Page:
Swift for TensorFlow
Introducing Swift for TensorFlow is an effort to remove boundaries to machine learning development. Right now it’s in the early stages (0.3) but their goal is that every developer can be a machine learning developer. The barrier to entry for complex machine learning tasks is pretty high right now. Introducing a high level, user friendly language like Swift helps lower that barrier.
Swift for TensorFlow is interoperable with the current C++ and Python libraries that are popular with ML researchers and developers now and provides first class differentiated programming.
Building for iOS with Flutter
I was tempted by this presentation to build iOS apps in Flutter rather than natively. It’s so fast and easy – and nearly indistinguishable from native. It’s also easy to go from an app built in Flutter in the iOS (Cupertino) style to an Android style. As long as it’s designed thoughtfully, these UI elements can be switched from one style to another based upon what operating system is running the app.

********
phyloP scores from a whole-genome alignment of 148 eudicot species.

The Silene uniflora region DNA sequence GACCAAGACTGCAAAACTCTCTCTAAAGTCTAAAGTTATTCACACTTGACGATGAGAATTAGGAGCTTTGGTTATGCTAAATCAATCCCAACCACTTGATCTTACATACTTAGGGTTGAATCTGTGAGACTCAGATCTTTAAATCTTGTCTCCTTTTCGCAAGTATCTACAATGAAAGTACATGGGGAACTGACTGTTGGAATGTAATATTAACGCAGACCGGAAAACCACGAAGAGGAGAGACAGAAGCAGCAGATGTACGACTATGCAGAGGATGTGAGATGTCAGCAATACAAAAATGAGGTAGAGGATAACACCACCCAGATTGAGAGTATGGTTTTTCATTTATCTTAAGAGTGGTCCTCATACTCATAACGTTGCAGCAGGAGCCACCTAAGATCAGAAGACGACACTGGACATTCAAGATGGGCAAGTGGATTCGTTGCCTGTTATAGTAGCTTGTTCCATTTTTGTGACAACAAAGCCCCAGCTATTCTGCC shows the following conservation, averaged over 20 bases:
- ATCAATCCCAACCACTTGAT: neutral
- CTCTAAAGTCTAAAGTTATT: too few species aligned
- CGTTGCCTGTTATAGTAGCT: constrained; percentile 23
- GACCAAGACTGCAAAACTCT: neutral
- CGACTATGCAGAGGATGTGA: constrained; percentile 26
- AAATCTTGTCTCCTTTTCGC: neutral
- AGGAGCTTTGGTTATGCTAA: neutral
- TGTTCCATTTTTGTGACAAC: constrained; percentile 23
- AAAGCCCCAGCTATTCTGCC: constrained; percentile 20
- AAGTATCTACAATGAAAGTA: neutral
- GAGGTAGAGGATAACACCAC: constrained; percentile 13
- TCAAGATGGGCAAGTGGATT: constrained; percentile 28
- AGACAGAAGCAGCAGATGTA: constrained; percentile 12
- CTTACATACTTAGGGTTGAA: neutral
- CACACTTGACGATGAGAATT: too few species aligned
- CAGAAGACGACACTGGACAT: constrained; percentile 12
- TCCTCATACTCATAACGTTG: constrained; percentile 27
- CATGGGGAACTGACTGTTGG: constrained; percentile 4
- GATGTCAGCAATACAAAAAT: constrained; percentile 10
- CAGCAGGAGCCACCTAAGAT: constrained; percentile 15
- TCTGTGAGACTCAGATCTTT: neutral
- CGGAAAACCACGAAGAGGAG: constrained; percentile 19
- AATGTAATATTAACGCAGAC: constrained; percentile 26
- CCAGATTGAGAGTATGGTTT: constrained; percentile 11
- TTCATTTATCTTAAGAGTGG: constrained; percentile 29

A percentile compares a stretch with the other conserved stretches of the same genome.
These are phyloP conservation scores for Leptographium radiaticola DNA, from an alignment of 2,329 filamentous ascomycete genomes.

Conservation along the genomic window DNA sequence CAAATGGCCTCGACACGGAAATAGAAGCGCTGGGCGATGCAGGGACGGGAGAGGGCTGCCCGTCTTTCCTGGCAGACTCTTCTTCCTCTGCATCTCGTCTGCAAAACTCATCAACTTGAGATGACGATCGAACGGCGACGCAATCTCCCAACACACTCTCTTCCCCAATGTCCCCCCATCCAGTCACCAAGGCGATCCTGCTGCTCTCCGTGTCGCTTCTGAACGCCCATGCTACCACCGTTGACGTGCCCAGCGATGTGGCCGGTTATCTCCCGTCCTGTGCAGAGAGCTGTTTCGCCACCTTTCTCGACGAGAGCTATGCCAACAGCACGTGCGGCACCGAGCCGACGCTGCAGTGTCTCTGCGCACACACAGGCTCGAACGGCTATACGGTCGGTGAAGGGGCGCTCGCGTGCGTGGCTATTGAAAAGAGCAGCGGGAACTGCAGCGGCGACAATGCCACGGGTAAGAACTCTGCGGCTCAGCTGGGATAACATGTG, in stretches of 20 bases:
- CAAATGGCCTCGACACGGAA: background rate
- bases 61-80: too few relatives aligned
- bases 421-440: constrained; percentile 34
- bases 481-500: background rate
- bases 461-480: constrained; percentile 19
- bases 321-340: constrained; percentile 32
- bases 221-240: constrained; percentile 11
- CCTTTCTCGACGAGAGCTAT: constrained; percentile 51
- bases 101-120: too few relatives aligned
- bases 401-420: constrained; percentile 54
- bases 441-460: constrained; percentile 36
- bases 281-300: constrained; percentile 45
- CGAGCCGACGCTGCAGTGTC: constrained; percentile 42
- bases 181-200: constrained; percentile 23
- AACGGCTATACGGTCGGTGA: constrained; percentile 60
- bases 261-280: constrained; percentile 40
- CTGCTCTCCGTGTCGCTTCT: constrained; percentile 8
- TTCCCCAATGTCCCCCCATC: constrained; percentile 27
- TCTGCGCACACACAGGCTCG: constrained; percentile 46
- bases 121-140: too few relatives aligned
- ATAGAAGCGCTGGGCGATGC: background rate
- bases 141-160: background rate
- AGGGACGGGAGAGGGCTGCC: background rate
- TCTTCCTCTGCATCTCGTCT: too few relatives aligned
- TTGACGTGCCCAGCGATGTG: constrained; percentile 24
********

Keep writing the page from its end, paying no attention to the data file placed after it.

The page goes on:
The Power of Looking Up, with Astronaut Mae Jemison
Amazingly inspirational! Mae Jemison was the first African American female astronaut to travel to space. She is now the founder of the 100 Year Starship organization. Their goal is to make interstellar travel possible in a hundred years. This seems crazy, but her philosophy is, “The impact of technologies is proportional to their audacity and public accessibility.” The idea is certainly audacious! The public impact of space travel has already proven to be tremendous – from hurricane detection to medical advances.